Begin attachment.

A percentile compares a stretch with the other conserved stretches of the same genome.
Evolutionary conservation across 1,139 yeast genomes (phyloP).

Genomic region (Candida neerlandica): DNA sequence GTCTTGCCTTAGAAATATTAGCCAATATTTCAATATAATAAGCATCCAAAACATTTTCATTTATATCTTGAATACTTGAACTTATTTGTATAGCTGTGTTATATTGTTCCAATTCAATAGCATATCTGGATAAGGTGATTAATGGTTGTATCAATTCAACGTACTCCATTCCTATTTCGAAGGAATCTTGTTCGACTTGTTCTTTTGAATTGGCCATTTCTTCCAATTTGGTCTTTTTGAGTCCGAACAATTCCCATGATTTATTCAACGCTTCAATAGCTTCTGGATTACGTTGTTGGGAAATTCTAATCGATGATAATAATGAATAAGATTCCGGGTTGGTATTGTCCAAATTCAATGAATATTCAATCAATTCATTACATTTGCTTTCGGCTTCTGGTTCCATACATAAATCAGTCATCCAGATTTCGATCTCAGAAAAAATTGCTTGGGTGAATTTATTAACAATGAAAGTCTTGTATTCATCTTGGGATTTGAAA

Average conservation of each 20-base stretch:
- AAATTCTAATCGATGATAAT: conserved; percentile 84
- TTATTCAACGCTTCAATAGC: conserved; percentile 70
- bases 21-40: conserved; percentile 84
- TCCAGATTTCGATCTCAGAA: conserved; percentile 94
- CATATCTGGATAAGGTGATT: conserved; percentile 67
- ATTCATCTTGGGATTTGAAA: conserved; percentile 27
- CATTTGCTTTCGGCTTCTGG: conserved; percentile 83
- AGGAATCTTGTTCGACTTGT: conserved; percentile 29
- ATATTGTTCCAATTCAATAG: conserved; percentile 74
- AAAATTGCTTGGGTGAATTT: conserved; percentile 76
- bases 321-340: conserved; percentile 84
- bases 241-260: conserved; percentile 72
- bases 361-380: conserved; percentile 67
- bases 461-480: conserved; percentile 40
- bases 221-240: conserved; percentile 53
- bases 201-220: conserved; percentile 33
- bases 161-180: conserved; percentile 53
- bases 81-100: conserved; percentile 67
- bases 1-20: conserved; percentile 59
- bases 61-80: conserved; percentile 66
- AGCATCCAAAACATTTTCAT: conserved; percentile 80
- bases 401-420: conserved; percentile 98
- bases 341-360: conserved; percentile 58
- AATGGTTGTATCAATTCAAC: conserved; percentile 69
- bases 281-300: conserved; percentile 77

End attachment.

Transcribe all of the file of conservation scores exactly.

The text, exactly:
A percentile compares a stretch with the other conserved stretches of the same genome.
Evolutionary conservation across 1,139 yeast genomes (phyloP).

Genomic region (Candida neerlandica): DNA sequence GTCTTGCCTTAGAAATATTAGCCAATATTTCAATATAATAAGCATCCAAAACATTTTCATTTATATCTTGAATACTTGAACTTATTTGTATAGCTGTGTTATATTGTTCCAATTCAATAGCATATCTGGATAAGGTGATTAATGGTTGTATCAATTCAACGTACTCCATTCCTATTTCGAAGGAATCTTGTTCGACTTGTTCTTTTGAATTGGCCATTTCTTCCAATTTGGTCTTTTTGAGTCCGAACAATTCCCATGATTTATTCAACGCTTCAATAGCTTCTGGATTACGTTGTTGGGAAATTCTAATCGATGATAATAATGAATAAGATTCCGGGTTGGTATTGTCCAAATTCAATGAATATTCAATCAATTCATTACATTTGCTTTCGGCTTCTGGTTCCATACATAAATCAGTCATCCAGATTTCGATCTCAGAAAAAATTGCTTGGGTGAATTTATTAACAATGAAAGTCTTGTATTCATCTTGGGATTTGAAA

Average conservation of each 20-base stretch:
- AAATTCTAATCGATGATAAT: conserved; percentile 84
- TTATTCAACGCTTCAATAGC: conserved; percentile 70
- bases 21-40: conserved; percentile 84
- TCCAGATTTCGATCTCAGAA: conserved; percentile 94
- CATATCTGGATAAGGTGATT: conserved; percentile 67
- ATTCATCTTGGGATTTGAAA: conserved; percentile 27
- CATTTGCTTTCGGCTTCTGG: conserved; percentile 83
- AGGAATCTTGTTCGACTTGT: conserved; percentile 29
- ATATTGTTCCAATTCAATAG: conserved; percentile 74
- AAAATTGCTTGGGTGAATTT: conserved; percentile 76
- bases 321-340: conserved; percentile 84
- bases 241-260: conserved; percentile 72
- bases 361-380: conserved; percentile 67
- bases 461-480: conserved; percentile 40
- bases 221-240: conserved; percentile 53
- bases 201-220: conserved; percentile 33
- bases 161-180: conserved; percentile 53
- bases 81-100: conserved; percentile 67
- bases 1-20: conserved; percentile 59
- bases 61-80: conserved; percentile 66
- AGCATCCAAAACATTTTCAT: conserved; percentile 80
- bases 401-420: conserved; percentile 98
- bases 341-360: conserved; percentile 58
- AATGGTTGTATCAATTCAAC: conserved; percentile 69
- bases 281-300: conserved; percentile 77